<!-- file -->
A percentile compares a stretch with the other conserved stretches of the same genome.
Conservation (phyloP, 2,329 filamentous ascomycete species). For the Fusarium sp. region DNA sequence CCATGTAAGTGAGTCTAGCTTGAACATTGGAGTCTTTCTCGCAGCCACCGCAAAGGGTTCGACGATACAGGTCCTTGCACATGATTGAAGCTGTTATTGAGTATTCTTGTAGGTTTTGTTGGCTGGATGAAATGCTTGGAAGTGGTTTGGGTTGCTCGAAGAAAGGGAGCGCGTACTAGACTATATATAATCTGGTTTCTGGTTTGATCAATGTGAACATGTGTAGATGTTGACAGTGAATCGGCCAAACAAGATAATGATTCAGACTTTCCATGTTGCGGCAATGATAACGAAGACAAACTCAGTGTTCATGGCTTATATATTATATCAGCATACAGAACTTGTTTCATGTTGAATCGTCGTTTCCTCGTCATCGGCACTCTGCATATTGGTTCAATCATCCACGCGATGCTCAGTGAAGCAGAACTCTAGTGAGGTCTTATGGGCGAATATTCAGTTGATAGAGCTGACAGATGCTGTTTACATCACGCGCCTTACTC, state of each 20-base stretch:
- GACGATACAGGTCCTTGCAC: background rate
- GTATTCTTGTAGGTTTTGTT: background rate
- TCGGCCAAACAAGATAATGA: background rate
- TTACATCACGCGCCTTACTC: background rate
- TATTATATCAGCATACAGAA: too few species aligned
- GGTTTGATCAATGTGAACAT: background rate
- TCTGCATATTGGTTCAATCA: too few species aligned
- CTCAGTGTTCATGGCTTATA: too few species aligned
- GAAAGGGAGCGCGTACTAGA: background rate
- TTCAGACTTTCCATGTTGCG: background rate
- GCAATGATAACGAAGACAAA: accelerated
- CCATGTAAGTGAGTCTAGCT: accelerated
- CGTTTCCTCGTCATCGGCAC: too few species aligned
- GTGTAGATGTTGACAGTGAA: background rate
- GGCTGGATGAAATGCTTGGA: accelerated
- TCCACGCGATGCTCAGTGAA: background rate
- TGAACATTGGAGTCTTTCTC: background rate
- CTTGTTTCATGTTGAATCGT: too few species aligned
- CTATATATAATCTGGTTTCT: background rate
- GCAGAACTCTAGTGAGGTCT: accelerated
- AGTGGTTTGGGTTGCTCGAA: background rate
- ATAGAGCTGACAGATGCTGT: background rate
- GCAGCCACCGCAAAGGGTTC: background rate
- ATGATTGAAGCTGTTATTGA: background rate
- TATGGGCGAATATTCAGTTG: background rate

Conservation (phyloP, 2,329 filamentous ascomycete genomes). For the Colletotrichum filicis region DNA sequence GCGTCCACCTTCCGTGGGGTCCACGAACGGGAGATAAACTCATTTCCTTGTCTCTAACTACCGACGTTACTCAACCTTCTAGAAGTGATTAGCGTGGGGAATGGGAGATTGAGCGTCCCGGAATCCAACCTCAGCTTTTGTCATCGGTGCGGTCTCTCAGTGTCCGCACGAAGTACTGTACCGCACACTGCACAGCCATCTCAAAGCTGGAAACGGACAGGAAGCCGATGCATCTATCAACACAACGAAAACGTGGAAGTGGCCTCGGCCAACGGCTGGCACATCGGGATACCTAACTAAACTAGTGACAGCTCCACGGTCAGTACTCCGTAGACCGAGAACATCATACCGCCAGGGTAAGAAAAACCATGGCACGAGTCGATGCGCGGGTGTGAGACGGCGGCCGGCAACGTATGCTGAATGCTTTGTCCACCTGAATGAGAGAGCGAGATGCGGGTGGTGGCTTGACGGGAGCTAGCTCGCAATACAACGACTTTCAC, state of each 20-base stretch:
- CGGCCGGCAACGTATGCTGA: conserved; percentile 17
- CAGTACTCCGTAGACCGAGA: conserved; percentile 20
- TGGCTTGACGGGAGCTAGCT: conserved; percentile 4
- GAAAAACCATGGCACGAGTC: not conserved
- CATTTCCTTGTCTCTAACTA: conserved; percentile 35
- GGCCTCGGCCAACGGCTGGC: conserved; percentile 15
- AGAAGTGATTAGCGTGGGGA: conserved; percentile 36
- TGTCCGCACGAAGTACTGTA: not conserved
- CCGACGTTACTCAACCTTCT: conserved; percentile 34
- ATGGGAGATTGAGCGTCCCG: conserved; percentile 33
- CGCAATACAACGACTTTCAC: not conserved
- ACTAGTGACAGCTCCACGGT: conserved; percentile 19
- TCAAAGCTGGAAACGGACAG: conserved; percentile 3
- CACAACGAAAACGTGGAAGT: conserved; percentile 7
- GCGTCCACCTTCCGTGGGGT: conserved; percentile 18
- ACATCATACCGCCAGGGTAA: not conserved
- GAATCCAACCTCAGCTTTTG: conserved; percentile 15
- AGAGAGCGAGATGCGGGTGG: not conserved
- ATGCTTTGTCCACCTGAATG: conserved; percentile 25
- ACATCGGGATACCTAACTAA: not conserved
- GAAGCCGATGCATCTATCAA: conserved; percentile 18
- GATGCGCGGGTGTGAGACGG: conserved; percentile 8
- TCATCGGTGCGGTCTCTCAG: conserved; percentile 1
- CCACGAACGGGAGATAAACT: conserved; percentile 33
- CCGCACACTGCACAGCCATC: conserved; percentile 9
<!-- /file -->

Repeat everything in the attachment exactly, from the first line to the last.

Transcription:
A percentile compares a stretch with the other conserved stretches of the same genome.
Conservation (phyloP, 2,329 filamentous ascomycete species). For the Fusarium sp. region DNA sequence CCATGTAAGTGAGTCTAGCTTGAACATTGGAGTCTTTCTCGCAGCCACCGCAAAGGGTTCGACGATACAGGTCCTTGCACATGATTGAAGCTGTTATTGAGTATTCTTGTAGGTTTTGTTGGCTGGATGAAATGCTTGGAAGTGGTTTGGGTTGCTCGAAGAAAGGGAGCGCGTACTAGACTATATATAATCTGGTTTCTGGTTTGATCAATGTGAACATGTGTAGATGTTGACAGTGAATCGGCCAAACAAGATAATGATTCAGACTTTCCATGTTGCGGCAATGATAACGAAGACAAACTCAGTGTTCATGGCTTATATATTATATCAGCATACAGAACTTGTTTCATGTTGAATCGTCGTTTCCTCGTCATCGGCACTCTGCATATTGGTTCAATCATCCACGCGATGCTCAGTGAAGCAGAACTCTAGTGAGGTCTTATGGGCGAATATTCAGTTGATAGAGCTGACAGATGCTGTTTACATCACGCGCCTTACTC, state of each 20-base stretch:
- GACGATACAGGTCCTTGCAC: background rate
- GTATTCTTGTAGGTTTTGTT: background rate
- TCGGCCAAACAAGATAATGA: background rate
- TTACATCACGCGCCTTACTC: background rate
- TATTATATCAGCATACAGAA: too few species aligned
- GGTTTGATCAATGTGAACAT: background rate
- TCTGCATATTGGTTCAATCA: too few species aligned
- CTCAGTGTTCATGGCTTATA: too few species aligned
- GAAAGGGAGCGCGTACTAGA: background rate
- TTCAGACTTTCCATGTTGCG: background rate
- GCAATGATAACGAAGACAAA: accelerated
- CCATGTAAGTGAGTCTAGCT: accelerated
- CGTTTCCTCGTCATCGGCAC: too few species aligned
- GTGTAGATGTTGACAGTGAA: background rate
- GGCTGGATGAAATGCTTGGA: accelerated
- TCCACGCGATGCTCAGTGAA: background rate
- TGAACATTGGAGTCTTTCTC: background rate
- CTTGTTTCATGTTGAATCGT: too few species aligned
- CTATATATAATCTGGTTTCT: background rate
- GCAGAACTCTAGTGAGGTCT: accelerated
- AGTGGTTTGGGTTGCTCGAA: background rate
- ATAGAGCTGACAGATGCTGT: background rate
- GCAGCCACCGCAAAGGGTTC: background rate
- ATGATTGAAGCTGTTATTGA: background rate
- TATGGGCGAATATTCAGTTG: background rate

Conservation (phyloP, 2,329 filamentous ascomycete genomes). For the Colletotrichum filicis region DNA sequence GCGTCCACCTTCCGTGGGGTCCACGAACGGGAGATAAACTCATTTCCTTGTCTCTAACTACCGACGTTACTCAACCTTCTAGAAGTGATTAGCGTGGGGAATGGGAGATTGAGCGTCCCGGAATCCAACCTCAGCTTTTGTCATCGGTGCGGTCTCTCAGTGTCCGCACGAAGTACTGTACCGCACACTGCACAGCCATCTCAAAGCTGGAAACGGACAGGAAGCCGATGCATCTATCAACACAACGAAAACGTGGAAGTGGCCTCGGCCAACGGCTGGCACATCGGGATACCTAACTAAACTAGTGACAGCTCCACGGTCAGTACTCCGTAGACCGAGAACATCATACCGCCAGGGTAAGAAAAACCATGGCACGAGTCGATGCGCGGGTGTGAGACGGCGGCCGGCAACGTATGCTGAATGCTTTGTCCACCTGAATGAGAGAGCGAGATGCGGGTGGTGGCTTGACGGGAGCTAGCTCGCAATACAACGACTTTCAC, state of each 20-base stretch:
- CGGCCGGCAACGTATGCTGA: conserved; percentile 17
- CAGTACTCCGTAGACCGAGA: conserved; percentile 20
- TGGCTTGACGGGAGCTAGCT: conserved; percentile 4
- GAAAAACCATGGCACGAGTC: not conserved
- CATTTCCTTGTCTCTAACTA: conserved; percentile 35
- GGCCTCGGCCAACGGCTGGC: conserved; percentile 15
- AGAAGTGATTAGCGTGGGGA: conserved; percentile 36
- TGTCCGCACGAAGTACTGTA: not conserved
- CCGACGTTACTCAACCTTCT: conserved; percentile 34
- ATGGGAGATTGAGCGTCCCG: conserved; percentile 33
- CGCAATACAACGACTTTCAC: not conserved
- ACTAGTGACAGCTCCACGGT: conserved; percentile 19
- TCAAAGCTGGAAACGGACAG: conserved; percentile 3
- CACAACGAAAACGTGGAAGT: conserved; percentile 7
- GCGTCCACCTTCCGTGGGGT: conserved; percentile 18
- ACATCATACCGCCAGGGTAA: not conserved
- GAATCCAACCTCAGCTTTTG: conserved; percentile 15
- AGAGAGCGAGATGCGGGTGG: not conserved
- ATGCTTTGTCCACCTGAATG: conserved; percentile 25
- ACATCGGGATACCTAACTAA: not conserved
- GAAGCCGATGCATCTATCAA: conserved; percentile 18
- GATGCGCGGGTGTGAGACGG: conserved; percentile 8
- TCATCGGTGCGGTCTCTCAG: conserved; percentile 1
- CCACGAACGGGAGATAAACT: conserved; percentile 33
- CCGCACACTGCACAGCCATC: conserved; percentile 9